a test of patience and the Aswan ferry

Posted: October 5, 2010 in africa overland, Egypt, Sudan
Tags: , , , , ,

It definitely has been a crappy last two days, for me at least. Yesterday morning we had to be at the Traffic Police around 8am to give our number plates back and then to be escorted to the ferry. Peter and Aisha was ready and we told them they can get going while we still packed the bikes.

We arrived at the Traffic Police around 8:40am, finding Pete and Aisha still waiting, so at least we weren’t late. As soon as we presented only one number plate per bike (…and that is what they gave us in Alexandria), I just saw the guy shaking his head, explaining to someone that can speak a little english that we needed two plates, they can’t accept only one. My first reaction was ….”What the *&@*%%$ now??”

The more we explained to them we only received one plate, the more they say we need two. We then had to get back on the bikes, ride across town to the Tourist Police to get a report stating that Alexandria only gave us one number plate …. well good luck explaining that to them, all we got was confused looks … my patience has been wearing thin already, I am hot, sweaty and they just stare at us.

I eventually found an older man that speak a little english, went back up to the Tourist Police for him to explain our situation. They then said, we need to go to the normal Police instead of the Tourist Police. We left Delilah to look after the bikes and Lindsay and I walked with the man to the police station. Once we got there, they didn’t allow us into the building as they had prisoners in the office who apparently committed murder, so maybe a good thing.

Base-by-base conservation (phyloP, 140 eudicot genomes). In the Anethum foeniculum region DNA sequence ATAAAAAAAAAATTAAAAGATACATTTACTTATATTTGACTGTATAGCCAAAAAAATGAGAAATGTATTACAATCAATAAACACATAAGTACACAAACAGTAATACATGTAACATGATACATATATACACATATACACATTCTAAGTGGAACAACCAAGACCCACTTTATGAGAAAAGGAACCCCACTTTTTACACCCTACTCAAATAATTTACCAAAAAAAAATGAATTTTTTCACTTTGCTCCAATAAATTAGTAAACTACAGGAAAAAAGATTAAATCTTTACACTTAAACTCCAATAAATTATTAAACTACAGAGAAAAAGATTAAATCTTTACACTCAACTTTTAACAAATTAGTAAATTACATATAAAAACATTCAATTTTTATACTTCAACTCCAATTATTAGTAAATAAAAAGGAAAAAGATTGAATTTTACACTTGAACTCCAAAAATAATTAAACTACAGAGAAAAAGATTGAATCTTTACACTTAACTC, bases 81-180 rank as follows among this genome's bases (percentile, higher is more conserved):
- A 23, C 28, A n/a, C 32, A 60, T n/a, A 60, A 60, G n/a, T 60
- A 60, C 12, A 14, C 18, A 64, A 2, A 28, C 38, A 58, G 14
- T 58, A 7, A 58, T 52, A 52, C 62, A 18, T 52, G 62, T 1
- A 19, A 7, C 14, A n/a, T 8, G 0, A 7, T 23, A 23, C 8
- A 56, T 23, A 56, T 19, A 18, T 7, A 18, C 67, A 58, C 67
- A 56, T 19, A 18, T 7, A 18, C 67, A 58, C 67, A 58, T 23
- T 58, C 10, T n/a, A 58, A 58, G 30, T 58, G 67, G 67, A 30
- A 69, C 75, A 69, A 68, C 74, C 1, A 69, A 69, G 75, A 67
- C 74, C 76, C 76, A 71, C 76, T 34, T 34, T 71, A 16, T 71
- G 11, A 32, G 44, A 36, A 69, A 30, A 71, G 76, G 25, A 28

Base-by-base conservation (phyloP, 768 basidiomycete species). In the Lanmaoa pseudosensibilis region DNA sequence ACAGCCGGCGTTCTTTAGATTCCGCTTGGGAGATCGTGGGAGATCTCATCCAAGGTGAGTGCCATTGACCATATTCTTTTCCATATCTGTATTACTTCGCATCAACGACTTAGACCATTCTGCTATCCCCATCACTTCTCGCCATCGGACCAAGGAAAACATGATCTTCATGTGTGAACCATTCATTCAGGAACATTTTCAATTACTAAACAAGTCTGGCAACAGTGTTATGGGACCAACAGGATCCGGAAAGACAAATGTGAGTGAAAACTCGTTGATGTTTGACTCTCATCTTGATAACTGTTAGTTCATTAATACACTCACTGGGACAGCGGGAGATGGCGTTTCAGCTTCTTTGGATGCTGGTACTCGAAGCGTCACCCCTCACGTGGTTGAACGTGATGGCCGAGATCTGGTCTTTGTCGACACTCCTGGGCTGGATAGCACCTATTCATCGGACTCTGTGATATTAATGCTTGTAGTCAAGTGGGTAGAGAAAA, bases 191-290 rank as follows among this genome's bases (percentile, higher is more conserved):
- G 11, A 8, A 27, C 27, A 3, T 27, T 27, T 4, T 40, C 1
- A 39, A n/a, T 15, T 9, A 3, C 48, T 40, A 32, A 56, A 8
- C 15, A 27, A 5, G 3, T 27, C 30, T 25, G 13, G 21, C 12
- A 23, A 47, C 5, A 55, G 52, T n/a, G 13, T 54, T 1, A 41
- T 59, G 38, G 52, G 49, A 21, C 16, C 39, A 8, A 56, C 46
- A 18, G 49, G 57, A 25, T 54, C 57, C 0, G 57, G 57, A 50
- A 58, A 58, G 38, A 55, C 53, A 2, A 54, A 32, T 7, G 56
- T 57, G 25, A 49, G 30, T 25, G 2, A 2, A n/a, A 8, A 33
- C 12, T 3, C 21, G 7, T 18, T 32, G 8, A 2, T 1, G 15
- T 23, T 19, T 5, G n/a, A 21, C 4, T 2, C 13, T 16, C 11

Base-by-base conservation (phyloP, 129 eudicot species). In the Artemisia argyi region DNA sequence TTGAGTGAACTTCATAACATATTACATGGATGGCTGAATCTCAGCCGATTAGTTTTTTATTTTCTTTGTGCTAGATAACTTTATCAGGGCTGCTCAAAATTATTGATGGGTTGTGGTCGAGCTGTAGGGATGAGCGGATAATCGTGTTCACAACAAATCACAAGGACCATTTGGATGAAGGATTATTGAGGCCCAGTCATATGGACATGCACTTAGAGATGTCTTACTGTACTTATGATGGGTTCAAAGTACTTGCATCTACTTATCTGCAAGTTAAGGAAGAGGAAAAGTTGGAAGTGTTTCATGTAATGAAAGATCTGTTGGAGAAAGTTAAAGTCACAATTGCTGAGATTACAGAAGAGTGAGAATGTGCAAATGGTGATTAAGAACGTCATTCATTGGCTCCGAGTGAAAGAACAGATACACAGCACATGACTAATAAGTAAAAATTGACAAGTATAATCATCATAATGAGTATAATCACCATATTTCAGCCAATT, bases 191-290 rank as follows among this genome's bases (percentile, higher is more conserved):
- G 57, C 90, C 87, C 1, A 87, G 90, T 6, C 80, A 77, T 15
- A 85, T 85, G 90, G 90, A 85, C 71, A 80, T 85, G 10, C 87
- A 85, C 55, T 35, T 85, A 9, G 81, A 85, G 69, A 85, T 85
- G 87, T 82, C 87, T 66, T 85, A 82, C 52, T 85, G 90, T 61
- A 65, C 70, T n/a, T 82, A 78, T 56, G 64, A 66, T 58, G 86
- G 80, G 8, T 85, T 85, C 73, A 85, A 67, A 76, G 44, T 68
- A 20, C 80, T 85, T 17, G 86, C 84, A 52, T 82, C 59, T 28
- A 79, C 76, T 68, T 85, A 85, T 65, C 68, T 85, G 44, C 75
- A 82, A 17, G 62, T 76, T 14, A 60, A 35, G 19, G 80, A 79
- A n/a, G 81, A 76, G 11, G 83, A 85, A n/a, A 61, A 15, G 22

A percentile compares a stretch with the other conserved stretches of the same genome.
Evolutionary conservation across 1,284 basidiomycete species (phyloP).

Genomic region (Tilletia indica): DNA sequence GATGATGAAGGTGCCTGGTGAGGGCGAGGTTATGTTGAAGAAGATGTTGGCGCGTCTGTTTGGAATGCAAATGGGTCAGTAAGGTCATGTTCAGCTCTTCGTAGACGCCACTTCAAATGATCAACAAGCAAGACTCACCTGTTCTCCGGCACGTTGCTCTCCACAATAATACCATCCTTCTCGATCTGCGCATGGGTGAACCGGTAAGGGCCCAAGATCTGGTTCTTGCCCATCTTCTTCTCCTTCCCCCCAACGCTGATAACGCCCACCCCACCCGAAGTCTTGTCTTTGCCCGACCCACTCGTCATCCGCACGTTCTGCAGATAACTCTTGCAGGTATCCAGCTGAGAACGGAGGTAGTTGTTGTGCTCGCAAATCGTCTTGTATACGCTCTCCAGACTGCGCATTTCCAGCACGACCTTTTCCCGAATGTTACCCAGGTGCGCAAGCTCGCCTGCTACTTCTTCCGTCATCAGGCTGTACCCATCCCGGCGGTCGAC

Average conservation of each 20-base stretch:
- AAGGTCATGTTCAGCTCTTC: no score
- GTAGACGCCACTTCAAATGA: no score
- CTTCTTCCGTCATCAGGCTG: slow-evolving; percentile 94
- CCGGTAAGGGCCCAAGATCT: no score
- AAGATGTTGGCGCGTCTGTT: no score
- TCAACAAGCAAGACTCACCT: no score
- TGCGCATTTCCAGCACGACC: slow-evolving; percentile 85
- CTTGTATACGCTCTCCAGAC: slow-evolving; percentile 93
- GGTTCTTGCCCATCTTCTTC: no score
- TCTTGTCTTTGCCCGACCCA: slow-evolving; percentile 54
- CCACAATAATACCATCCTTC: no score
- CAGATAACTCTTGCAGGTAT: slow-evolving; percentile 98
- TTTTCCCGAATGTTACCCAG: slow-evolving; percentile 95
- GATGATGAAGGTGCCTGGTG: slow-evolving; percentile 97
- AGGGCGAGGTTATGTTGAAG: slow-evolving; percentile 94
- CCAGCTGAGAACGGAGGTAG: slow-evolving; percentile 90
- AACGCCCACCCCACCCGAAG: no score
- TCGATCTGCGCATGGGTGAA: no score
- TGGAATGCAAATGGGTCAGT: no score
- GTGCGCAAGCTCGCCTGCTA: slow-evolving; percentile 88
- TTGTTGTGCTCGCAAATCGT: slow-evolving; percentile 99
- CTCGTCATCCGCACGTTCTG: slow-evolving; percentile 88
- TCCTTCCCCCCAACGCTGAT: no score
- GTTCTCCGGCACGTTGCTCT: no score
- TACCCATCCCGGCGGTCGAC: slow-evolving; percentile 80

The older man eventually re-appeared, shaking his head. By this time it was probably two hours later and we had made no progress. We went back to Toursit Police again and by this time I asked if I can phone Mr Salah (the guy who sold us the ferry tickets) to help us. He explained to the tourist police over the phone, but they seemed unwilling to help. Eventually, probably after another hour, they agreed to do a report for us. We had to lie, writing a report that we lost one number plate (so now it’s our fault) and we do not accuse anyone … After probably another 30mins, they translated the reports and we could get on our way.

We arrived back at the Traffic Police, gave them some papers and the police report (which they didn’t even read) and we were free to go to the ferry port. Arriving at the ferry port, more crap … checks, checks and more checks. We had to pay more money … around 253 egyptian pound per bike … and then another check at customs, another 22 egyptian pounds and then another 3 egyptian pounds for a stamp in the passport and then we movd down to the port itself.

The ferry is so overloaded … people everywhere, weird people, some guys wanting to take photos of just the girls, checking them out and just overall very strange. I think by this time I had enough of this country .. just want to leave now.

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Peter and I checking out the barge

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Our bikes loaded on the barge

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Pete driving his landy onto the ferry

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We loaded the bikes and the cars onto the overloaded barge and went inside for our “first class ticket cabins” …. what a load of rubbish …. first class my ass. For a start, my room got hijacked, around 6 sudanese men in my 2 bedroom cabin. Toilets and everything else is just horrible, the only good thing were the cold drinks and water we could buy and maybe the fact that they at least had aircon, but it was so cold … maybe better than hot hey ?